It's worth studying the steps you may have to take in situations where shipboard or dockside construction can go wrong. Some of the policies regarding assembly that might be the same in other areas could apply, but some might not. With boat dock insurance, your business can be prepared for any contingencies that may arise.
The risks associated with construction projects continue to receive more attention from regulators. Recently, OSHA announced in a press release that it is continuing its relationship with the Scaffold and Access Industry Association, which encompasses all kinds of building support structures and devices that your business might use in a construction situation.
Many of the potential dangers that the release claims these two organizations share a joint interest in are things that marine workers could encounter, like falling off of a scaffold or otherwise getting hurt in the assembly and construction process. It quotes Assistant Secretary of Occupational Safety and Health Dr. David Michaels on what this partnership means for safety standards.
"By renewing our alliance with SAIA we will expand our outreach to employers and workers and provide important training to protect workers in the scaffold and access industry," he said.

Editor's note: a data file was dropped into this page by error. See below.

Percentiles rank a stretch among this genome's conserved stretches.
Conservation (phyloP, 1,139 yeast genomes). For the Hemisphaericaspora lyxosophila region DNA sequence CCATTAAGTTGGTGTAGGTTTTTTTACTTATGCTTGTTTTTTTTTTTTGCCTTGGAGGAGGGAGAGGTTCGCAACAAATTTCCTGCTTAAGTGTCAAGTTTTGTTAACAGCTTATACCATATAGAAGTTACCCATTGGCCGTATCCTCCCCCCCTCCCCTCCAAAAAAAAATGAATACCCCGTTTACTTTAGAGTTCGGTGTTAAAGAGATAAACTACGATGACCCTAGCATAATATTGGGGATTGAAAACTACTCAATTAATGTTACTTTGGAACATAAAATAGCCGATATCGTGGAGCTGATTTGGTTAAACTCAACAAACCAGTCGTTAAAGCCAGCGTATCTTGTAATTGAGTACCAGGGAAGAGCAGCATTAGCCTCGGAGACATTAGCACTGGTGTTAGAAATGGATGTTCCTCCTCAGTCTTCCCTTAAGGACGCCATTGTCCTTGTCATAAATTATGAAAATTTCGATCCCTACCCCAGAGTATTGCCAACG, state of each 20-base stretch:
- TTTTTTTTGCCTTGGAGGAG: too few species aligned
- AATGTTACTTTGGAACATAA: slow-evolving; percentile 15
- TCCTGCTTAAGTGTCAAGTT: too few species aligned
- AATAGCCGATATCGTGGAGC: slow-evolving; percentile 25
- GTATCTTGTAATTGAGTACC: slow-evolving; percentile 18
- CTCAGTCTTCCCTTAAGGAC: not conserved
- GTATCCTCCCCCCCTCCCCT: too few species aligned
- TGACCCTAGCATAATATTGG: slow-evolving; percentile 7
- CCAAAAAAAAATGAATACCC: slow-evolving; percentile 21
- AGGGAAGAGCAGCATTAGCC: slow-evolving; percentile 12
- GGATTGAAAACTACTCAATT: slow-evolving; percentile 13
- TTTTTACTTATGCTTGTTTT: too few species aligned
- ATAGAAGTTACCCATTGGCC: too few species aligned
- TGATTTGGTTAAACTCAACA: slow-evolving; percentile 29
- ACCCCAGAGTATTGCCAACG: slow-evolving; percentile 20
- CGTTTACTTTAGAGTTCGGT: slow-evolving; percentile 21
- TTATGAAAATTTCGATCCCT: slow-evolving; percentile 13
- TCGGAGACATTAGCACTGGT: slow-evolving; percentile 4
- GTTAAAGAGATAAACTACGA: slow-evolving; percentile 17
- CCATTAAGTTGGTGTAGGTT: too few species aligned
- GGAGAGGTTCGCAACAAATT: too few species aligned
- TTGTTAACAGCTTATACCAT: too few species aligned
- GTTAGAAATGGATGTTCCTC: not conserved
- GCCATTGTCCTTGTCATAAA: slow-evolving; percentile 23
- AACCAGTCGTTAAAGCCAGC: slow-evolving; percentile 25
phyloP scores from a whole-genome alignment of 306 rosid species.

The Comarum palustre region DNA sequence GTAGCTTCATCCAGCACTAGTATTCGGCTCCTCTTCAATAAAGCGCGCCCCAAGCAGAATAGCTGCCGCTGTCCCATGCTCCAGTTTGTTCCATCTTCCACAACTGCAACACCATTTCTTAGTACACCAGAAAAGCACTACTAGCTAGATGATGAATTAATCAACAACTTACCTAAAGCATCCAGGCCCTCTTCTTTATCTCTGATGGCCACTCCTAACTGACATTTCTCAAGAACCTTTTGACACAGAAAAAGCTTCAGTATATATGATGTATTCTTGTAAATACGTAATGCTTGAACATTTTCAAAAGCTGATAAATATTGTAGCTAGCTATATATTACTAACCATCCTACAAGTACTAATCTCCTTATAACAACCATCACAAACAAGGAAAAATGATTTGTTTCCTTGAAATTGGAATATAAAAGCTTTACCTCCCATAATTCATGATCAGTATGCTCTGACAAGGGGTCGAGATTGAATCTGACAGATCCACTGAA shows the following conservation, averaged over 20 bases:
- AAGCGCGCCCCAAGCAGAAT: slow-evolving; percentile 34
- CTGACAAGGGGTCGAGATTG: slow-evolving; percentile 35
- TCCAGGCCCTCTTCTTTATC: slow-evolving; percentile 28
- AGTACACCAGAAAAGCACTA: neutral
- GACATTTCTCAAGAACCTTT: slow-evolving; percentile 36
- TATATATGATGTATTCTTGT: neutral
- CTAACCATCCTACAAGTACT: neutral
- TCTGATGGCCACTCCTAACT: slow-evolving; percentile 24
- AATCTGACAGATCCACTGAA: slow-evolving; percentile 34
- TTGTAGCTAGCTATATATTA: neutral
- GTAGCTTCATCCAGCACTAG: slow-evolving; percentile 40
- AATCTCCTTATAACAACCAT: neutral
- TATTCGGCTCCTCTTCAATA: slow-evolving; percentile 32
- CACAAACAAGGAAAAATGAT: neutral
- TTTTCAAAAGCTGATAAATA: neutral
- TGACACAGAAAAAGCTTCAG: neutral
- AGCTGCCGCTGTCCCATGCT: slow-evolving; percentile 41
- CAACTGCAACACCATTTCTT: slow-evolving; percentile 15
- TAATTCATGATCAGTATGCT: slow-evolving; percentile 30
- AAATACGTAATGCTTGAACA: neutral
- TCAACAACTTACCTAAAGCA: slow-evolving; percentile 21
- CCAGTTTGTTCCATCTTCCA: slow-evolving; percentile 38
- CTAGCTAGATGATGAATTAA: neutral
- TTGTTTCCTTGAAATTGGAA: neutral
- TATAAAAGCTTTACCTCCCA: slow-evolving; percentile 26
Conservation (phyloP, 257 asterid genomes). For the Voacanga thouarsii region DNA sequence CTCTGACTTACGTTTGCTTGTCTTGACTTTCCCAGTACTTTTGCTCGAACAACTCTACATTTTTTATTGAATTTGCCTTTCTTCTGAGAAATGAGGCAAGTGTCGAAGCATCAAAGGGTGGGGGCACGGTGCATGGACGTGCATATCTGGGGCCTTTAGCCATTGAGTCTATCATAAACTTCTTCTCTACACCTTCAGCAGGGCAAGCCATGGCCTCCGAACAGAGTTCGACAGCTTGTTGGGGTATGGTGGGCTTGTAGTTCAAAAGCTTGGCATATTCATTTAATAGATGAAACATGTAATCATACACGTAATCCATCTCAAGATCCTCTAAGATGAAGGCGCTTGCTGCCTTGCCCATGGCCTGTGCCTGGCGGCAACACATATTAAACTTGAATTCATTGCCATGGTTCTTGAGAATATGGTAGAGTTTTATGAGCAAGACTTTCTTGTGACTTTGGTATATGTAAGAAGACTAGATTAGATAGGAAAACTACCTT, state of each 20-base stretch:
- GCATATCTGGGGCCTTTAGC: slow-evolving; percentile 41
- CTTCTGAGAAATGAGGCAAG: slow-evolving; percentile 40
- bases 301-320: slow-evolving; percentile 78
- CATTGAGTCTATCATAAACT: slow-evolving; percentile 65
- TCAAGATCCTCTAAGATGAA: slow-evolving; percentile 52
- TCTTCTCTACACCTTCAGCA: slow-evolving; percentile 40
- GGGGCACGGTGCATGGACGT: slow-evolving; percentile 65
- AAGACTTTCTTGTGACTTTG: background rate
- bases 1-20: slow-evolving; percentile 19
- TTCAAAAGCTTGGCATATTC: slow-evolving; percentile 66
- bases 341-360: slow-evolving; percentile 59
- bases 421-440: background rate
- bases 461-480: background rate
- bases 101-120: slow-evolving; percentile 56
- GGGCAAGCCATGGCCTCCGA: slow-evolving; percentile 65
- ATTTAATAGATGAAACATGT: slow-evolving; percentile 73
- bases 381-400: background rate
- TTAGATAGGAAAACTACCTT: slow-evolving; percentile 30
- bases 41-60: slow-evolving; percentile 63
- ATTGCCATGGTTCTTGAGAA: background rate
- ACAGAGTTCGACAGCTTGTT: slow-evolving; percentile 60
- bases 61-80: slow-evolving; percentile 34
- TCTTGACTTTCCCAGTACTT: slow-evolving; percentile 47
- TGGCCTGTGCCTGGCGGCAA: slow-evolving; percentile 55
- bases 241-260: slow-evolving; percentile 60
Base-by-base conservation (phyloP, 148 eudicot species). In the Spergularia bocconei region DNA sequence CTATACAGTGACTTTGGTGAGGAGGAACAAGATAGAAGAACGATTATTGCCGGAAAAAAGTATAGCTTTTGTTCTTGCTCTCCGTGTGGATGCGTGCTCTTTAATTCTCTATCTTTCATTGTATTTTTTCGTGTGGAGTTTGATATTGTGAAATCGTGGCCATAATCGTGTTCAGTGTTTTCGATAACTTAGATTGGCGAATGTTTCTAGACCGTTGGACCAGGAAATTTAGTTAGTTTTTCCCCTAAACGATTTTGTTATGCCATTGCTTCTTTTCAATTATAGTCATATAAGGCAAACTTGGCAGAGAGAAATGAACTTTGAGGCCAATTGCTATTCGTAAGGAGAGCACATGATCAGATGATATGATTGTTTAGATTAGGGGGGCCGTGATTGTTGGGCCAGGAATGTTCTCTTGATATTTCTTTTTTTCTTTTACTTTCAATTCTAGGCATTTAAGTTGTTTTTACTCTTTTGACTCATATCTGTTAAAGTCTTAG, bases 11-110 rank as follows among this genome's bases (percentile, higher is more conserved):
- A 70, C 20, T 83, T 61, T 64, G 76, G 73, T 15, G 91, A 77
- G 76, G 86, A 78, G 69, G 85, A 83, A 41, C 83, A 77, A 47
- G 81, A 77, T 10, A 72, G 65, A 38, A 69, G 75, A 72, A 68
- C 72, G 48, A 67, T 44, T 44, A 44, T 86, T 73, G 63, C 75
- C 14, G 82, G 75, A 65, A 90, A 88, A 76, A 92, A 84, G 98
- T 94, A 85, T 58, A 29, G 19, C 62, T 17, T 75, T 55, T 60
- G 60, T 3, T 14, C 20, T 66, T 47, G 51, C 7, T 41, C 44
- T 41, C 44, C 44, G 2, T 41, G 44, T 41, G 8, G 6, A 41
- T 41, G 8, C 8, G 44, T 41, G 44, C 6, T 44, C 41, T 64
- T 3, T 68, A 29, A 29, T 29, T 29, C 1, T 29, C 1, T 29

But it's not just this stage that could pose danger to the unprepared. Another OSHA page displays guidelines for shipboard electrical safety measures, like the kind of protective clothing that workers should wear, as well as information about potential sources of shocks. These can stem from many sources, including worn cables but also good electric cords that have been caught around doors or other structures.
Every step of construction can bring with it its own problems, which is why marine insurance policies need to provide comprehensive protection.